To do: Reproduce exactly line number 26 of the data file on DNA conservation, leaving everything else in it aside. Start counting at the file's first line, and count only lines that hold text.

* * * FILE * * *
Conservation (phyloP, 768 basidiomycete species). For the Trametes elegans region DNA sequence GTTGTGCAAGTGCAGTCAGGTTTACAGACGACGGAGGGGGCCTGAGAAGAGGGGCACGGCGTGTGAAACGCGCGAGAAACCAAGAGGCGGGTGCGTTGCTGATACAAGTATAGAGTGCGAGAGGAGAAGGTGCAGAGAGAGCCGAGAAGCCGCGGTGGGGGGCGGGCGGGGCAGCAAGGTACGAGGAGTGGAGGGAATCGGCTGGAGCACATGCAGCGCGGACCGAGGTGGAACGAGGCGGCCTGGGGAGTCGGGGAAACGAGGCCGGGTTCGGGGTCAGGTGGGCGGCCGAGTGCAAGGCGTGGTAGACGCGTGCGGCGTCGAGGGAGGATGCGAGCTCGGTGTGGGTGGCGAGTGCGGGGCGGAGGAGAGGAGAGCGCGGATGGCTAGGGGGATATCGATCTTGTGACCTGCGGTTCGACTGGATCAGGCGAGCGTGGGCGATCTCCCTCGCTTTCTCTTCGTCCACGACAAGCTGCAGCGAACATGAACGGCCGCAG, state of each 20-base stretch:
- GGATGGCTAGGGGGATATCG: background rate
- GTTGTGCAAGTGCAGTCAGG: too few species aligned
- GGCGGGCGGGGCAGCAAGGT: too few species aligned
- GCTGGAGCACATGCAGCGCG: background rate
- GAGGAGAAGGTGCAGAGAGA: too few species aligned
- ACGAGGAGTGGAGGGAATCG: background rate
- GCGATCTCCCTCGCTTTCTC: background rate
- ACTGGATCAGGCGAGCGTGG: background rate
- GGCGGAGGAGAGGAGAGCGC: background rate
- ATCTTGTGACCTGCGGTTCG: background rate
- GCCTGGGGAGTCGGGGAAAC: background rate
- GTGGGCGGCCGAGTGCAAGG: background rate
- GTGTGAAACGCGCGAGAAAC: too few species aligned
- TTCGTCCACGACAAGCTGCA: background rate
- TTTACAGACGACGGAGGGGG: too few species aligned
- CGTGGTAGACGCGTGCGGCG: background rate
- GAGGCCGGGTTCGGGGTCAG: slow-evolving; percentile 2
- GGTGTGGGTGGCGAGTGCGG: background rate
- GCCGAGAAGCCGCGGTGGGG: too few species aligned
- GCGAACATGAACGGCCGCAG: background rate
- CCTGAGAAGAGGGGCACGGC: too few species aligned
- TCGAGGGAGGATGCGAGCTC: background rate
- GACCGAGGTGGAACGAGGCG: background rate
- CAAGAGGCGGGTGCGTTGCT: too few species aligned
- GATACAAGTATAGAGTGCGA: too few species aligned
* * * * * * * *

- GATACAAGTATAGAGTGCGA: too few species aligned